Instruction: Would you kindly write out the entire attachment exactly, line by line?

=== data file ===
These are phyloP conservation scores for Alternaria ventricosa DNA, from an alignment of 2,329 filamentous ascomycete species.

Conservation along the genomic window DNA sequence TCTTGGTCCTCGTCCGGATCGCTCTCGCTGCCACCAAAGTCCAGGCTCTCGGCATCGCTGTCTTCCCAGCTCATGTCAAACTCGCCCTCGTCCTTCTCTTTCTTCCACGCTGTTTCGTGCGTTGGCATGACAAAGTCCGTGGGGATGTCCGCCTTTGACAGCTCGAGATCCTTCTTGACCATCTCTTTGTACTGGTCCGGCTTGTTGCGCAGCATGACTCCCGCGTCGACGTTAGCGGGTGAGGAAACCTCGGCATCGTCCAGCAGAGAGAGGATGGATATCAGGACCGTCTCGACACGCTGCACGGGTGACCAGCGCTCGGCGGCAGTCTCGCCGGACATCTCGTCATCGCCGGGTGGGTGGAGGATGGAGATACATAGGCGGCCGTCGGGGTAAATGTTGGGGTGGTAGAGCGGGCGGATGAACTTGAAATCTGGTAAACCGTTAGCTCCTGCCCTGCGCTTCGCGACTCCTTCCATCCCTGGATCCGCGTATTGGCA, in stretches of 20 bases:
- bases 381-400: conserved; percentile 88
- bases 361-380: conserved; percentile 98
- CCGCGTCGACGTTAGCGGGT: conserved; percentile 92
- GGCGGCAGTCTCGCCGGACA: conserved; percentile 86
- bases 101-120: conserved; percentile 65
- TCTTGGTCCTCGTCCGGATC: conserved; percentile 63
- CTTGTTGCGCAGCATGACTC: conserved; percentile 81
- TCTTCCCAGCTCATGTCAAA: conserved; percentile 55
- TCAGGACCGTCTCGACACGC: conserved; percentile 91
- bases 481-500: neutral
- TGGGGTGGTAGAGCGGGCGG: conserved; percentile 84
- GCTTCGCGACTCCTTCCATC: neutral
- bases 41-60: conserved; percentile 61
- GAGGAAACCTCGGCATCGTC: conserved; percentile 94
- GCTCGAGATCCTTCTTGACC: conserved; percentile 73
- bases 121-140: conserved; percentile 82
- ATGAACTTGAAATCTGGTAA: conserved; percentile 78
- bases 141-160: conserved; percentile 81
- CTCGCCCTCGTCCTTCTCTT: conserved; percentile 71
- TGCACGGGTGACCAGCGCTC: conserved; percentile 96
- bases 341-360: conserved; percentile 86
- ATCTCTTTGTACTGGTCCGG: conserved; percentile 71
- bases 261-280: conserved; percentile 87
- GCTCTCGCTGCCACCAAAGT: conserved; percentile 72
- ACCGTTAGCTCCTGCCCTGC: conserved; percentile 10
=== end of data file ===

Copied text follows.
These are phyloP conservation scores for Alternaria ventricosa DNA, from an alignment of 2,329 filamentous ascomycete species.

Conservation along the genomic window DNA sequence TCTTGGTCCTCGTCCGGATCGCTCTCGCTGCCACCAAAGTCCAGGCTCTCGGCATCGCTGTCTTCCCAGCTCATGTCAAACTCGCCCTCGTCCTTCTCTTTCTTCCACGCTGTTTCGTGCGTTGGCATGACAAAGTCCGTGGGGATGTCCGCCTTTGACAGCTCGAGATCCTTCTTGACCATCTCTTTGTACTGGTCCGGCTTGTTGCGCAGCATGACTCCCGCGTCGACGTTAGCGGGTGAGGAAACCTCGGCATCGTCCAGCAGAGAGAGGATGGATATCAGGACCGTCTCGACACGCTGCACGGGTGACCAGCGCTCGGCGGCAGTCTCGCCGGACATCTCGTCATCGCCGGGTGGGTGGAGGATGGAGATACATAGGCGGCCGTCGGGGTAAATGTTGGGGTGGTAGAGCGGGCGGATGAACTTGAAATCTGGTAAACCGTTAGCTCCTGCCCTGCGCTTCGCGACTCCTTCCATCCCTGGATCCGCGTATTGGCA, in stretches of 20 bases:
- bases 381-400: conserved; percentile 88
- bases 361-380: conserved; percentile 98
- CCGCGTCGACGTTAGCGGGT: conserved; percentile 92
- GGCGGCAGTCTCGCCGGACA: conserved; percentile 86
- bases 101-120: conserved; percentile 65
- TCTTGGTCCTCGTCCGGATC: conserved; percentile 63
- CTTGTTGCGCAGCATGACTC: conserved; percentile 81
- TCTTCCCAGCTCATGTCAAA: conserved; percentile 55
- TCAGGACCGTCTCGACACGC: conserved; percentile 91
- bases 481-500: neutral
- TGGGGTGGTAGAGCGGGCGG: conserved; percentile 84
- GCTTCGCGACTCCTTCCATC: neutral
- bases 41-60: conserved; percentile 61
- GAGGAAACCTCGGCATCGTC: conserved; percentile 94
- GCTCGAGATCCTTCTTGACC: conserved; percentile 73
- bases 121-140: conserved; percentile 82
- ATGAACTTGAAATCTGGTAA: conserved; percentile 78
- bases 141-160: conserved; percentile 81
- CTCGCCCTCGTCCTTCTCTT: conserved; percentile 71
- TGCACGGGTGACCAGCGCTC: conserved; percentile 96
- bases 341-360: conserved; percentile 86
- ATCTCTTTGTACTGGTCCGG: conserved; percentile 71
- bases 261-280: conserved; percentile 87
- GCTCTCGCTGCCACCAAAGT: conserved; percentile 72
- ACCGTTAGCTCCTGCCCTGC: conserved; percentile 10